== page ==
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April 18, 2014

Leaders Struggle to Find Votes for Farm Bill Without Food Stamps

House GOP leaders’ plan to strip food stamps from the farm bill ran into trouble Tuesday when it failed to win over conservative groups who helped tank the measure three weeks ago.

Majority Leader Eric Cantor, R-Va., has been quietly pushing to separate food stamps from the farm provisions for two weeks in an effort to find 218 Republican votes.

A House GOP leadership aide said Tuesday that Republican leaders had decided to drop food stamps and proceed with a farm-only portion of the bill this week. The new bill would include a repeal of the 1949 law that requires the passage or extension of a farm bill as a carrot to conservatives. The nutrition portion of the bill, the aide said, would be dealt with later. But GOP leaders have yet to announce an official way forward as they struggle to line up the votes.

Cantor’s idea to split the farm bill in two was meant to win support from conservatives who abandoned the measure the first time around. They criticized the farm bill as a “food stamp bill,” noting that, according to the Congressional Budget Office, the Supplemental Nutrition Assistance Program accounts for $743.9 billion of the estimated $972.3 billion cost of the House bill over the next 10 years. Many wanted far deeper cuts.
Heritage Action for America CEO Michael Needham and Rep. Marlin Stutzman, R-Ind., came up with the plan to split the bill more than a year ago. But Needham released a statement Tuesday criticizing the latest effort as a ploy.

“This is nothing more than a naked attempt to get to a conference committee with the Senate,” Needham said. “The end result of such a conference would be a perpetuation of subsidies and government intervention that will continue to harm consumers and taxpayers alike.”

Needham, along with 20 other conservative group leaders, signed an open letter to Speaker John A. Boehner that applauded the Republican leader for splitting the bill but implored him to bring the legislation to the floor under an open rule.

“The purpose of splitting the agriculture and nutrition pieces was to change the political dynamics that conspire to prevent true reform,” read the letter, which was signed by notable conservatives including Grover Norquist of Americans for Tax Reform, Chris Chocola of Club for Growth and Ryan Alexander of Taxpayers for Common Sense. “If the House pushes through agriculture-only language taken directly from the combined bill that failed on the floor last month without amendment, it will not only fail to change those dynamics, it will actively preserve them.”

Opposition from groups such as Heritage Action and the Club for Growth helped sink the measure 195-234.

But it also failed because of a lack of Democratic support. Only 24 Democrats voted for the farm bill after Republicans adopted a number of amendments unpalatable to the other side, most notably one from Steve Southerland II, R-Fla., backed by Cantor that authorized state pilot programs creating work requirements for able-bodied adult recipients of food stamps.

Democrats reacted with fury over the plan to drop food stamps from the farm bill, although leadership had not yet mounted a counter-whip operation to keep its members in line. Democrats will have to weigh the possible fruits of a conference with a Senate bill that has a more robust food stamp program.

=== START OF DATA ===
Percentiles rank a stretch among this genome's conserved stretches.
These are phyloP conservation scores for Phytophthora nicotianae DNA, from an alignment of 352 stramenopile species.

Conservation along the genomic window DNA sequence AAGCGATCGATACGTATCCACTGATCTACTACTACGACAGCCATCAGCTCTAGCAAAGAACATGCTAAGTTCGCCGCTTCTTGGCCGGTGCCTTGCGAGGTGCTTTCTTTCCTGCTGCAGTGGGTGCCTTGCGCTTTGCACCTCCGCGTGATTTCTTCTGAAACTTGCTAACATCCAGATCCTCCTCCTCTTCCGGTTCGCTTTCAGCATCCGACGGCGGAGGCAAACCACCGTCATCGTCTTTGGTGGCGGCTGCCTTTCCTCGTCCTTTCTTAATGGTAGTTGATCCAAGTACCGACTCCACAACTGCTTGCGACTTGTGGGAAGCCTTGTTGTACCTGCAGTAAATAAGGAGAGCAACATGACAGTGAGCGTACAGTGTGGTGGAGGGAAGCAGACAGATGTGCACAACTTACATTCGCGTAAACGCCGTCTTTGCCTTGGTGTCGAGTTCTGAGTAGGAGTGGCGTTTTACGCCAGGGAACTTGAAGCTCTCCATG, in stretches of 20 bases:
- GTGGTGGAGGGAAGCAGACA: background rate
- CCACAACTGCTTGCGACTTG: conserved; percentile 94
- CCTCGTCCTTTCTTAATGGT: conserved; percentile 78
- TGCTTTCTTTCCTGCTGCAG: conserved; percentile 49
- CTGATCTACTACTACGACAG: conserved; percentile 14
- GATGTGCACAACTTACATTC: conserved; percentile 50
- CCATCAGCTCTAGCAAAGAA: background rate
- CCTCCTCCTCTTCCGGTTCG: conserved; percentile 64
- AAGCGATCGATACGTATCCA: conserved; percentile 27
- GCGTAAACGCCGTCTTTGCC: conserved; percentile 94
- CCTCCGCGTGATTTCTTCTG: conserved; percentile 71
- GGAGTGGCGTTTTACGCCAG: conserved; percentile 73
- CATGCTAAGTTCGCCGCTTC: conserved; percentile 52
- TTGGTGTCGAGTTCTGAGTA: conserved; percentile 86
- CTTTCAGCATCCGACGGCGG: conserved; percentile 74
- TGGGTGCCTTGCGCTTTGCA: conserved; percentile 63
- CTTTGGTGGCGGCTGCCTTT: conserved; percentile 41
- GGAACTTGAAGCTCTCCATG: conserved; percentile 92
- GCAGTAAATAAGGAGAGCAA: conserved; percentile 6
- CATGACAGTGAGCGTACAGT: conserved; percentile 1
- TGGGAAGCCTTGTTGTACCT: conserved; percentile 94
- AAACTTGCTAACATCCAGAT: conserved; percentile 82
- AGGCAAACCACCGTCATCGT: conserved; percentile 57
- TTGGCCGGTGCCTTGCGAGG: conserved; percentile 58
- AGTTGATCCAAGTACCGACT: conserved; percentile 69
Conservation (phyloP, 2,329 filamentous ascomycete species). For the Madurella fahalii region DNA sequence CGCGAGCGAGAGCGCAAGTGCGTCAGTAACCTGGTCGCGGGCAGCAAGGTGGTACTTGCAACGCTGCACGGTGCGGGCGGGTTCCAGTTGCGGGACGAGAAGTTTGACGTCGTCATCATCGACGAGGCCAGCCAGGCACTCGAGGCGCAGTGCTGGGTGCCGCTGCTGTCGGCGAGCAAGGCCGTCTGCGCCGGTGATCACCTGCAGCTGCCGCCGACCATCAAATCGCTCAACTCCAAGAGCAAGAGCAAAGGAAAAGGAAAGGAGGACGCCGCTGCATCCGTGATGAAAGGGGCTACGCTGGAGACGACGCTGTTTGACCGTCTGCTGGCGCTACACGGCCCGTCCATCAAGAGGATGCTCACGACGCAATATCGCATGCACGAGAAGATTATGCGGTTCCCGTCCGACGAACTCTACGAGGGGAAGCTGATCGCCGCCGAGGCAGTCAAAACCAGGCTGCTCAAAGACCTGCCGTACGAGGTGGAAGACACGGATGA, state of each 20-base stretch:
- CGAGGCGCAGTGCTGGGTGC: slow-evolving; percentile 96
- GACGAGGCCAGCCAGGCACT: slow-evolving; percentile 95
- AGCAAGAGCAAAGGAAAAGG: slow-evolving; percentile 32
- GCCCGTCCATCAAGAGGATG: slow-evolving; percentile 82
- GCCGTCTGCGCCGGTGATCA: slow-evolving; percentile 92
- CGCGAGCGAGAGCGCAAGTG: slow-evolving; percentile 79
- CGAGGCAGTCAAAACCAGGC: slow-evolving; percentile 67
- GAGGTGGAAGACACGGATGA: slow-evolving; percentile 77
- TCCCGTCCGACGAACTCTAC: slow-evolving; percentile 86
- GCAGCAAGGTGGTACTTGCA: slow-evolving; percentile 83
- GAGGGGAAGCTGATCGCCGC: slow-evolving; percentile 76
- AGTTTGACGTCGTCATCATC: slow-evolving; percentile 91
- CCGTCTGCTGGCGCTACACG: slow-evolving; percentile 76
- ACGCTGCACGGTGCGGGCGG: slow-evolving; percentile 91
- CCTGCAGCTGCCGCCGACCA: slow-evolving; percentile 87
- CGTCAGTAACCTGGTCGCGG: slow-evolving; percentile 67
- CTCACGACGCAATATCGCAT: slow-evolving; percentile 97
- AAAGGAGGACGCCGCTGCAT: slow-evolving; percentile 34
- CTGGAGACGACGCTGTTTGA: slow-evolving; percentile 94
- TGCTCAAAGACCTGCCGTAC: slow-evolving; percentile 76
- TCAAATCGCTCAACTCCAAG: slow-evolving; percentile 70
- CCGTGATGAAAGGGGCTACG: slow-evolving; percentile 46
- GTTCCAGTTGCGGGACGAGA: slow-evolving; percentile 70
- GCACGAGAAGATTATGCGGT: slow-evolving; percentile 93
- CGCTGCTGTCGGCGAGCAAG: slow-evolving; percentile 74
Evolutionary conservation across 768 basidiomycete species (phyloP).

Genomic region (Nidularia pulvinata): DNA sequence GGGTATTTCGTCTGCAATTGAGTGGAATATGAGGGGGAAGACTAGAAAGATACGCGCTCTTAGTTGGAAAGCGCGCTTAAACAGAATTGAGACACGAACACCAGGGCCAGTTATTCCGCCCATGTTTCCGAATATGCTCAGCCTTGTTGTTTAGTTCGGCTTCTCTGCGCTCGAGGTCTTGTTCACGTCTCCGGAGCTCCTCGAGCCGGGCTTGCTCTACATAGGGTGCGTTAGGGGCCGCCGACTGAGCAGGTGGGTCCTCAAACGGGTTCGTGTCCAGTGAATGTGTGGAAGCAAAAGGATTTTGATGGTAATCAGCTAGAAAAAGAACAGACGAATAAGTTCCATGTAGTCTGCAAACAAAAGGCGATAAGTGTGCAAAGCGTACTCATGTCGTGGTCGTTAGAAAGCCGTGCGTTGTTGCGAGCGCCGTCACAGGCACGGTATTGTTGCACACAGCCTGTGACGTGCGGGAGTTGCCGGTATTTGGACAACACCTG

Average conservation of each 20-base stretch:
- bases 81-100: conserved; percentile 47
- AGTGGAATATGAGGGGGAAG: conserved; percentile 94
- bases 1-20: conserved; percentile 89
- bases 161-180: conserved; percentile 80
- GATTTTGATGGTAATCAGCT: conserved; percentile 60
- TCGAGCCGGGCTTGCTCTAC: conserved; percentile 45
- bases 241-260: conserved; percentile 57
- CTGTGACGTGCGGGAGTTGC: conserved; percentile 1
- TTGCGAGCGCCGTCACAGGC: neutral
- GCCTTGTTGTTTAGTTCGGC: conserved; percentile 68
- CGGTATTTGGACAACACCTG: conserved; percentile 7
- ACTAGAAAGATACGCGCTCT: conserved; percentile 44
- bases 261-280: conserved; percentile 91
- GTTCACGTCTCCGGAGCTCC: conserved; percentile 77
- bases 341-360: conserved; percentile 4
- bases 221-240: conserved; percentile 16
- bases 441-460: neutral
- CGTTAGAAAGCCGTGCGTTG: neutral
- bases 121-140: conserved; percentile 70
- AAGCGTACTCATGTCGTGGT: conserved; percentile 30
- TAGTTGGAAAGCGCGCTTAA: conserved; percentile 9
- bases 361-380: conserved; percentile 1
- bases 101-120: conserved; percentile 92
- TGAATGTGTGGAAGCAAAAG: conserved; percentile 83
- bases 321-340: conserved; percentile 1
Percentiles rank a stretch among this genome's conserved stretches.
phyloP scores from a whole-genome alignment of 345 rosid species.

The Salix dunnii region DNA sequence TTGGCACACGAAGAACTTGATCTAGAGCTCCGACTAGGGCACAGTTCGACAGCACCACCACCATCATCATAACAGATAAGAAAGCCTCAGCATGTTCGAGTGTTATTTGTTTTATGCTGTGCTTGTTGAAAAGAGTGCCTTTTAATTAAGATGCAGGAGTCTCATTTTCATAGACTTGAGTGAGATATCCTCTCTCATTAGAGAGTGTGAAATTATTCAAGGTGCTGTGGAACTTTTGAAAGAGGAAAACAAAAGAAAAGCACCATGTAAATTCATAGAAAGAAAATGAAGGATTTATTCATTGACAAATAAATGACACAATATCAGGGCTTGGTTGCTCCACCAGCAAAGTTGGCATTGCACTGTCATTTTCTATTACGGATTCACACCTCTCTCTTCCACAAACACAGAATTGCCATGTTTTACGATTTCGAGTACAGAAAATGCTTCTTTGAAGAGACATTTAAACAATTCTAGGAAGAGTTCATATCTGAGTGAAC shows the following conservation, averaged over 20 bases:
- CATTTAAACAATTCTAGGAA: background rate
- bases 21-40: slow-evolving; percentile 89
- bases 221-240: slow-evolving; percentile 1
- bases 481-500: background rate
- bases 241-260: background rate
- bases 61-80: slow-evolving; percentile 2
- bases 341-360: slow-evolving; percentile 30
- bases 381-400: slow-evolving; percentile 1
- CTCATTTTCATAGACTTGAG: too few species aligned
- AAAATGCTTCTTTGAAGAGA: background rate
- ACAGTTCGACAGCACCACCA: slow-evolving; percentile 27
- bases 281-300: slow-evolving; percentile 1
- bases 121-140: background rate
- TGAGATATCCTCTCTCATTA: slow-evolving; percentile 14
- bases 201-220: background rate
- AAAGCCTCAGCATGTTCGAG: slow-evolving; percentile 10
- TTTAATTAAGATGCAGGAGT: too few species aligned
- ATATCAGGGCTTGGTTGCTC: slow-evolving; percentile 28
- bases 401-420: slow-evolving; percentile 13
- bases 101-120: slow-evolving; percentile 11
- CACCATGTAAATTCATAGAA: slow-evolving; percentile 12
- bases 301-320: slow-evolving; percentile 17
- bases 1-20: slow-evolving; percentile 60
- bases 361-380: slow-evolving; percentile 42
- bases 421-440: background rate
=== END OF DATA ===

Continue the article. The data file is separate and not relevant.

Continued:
Collin C. Peterson of Minnesota, the ranking Democrat on the Agriculture Committee, said nobody consulted him about the move.

“We’re heading into uncharted water here,” Peterson said Tuesday. “Nobody has talked to me at all except some Republicans who do not like what their leadership [is doing]. They do not want this split thing either.”

Peterson said he thought the best way forward for farm bill passage was not to proceed with a partisan bill but to take away the Southerland amendment and give the farm bill another vote.

“I want them to take the Southerland amendment out and put the bill back on the floor,” Peterson said. “That’s what I told them … before they had the vote, I told them that.”

“They’re the ones that screwed this up, not me,” Peterson added. “I had the votes until they put those amendments up.”

Republican aides say if they can’t find the votes for a split bill, the conference has two options: Do nothing or try to hash out the differences with Democrats.

To avoid that, they are relentlessly whipping the vote.

As evidence of that whip operation, House Agriculture Chairman Frank D. Lucas was quoted as recently as Monday saying he opposed splitting the bill. By Tuesday morning, however, with the writing seemingly on the wall, Lucas said he was open to the idea.

“I’m willing to do what it takes to get a farm bill done,” Lucas said as he exited a Republican Conference meeting Tuesday morning. “If that means doing it unconventionally, maybe we’ve got to give it a try.”

Asked whether it was fair to say he supports splitting the farm bill, the Oklahoma Republican replied: “It’s fair to say that Chairman Lucas is at a point where he has got to look outside the box, and splitting the farm bill is certainly outside the traditional box.”

Rules Chairman Pete Sessions of Texas was coy about when his panel might take up the farm bill.

“The success of a rain dance has a lot to do with timing,” he said.

But Peterson predicts that Republicans will soon have to face the reality that they do not have enough Republican support for passage.

“They’re whipping right now, and my guess is in a few days they’ll figure out they don’t have the votes and then we might get back to reality,” Peterson said.

“Hopefully,” he added.

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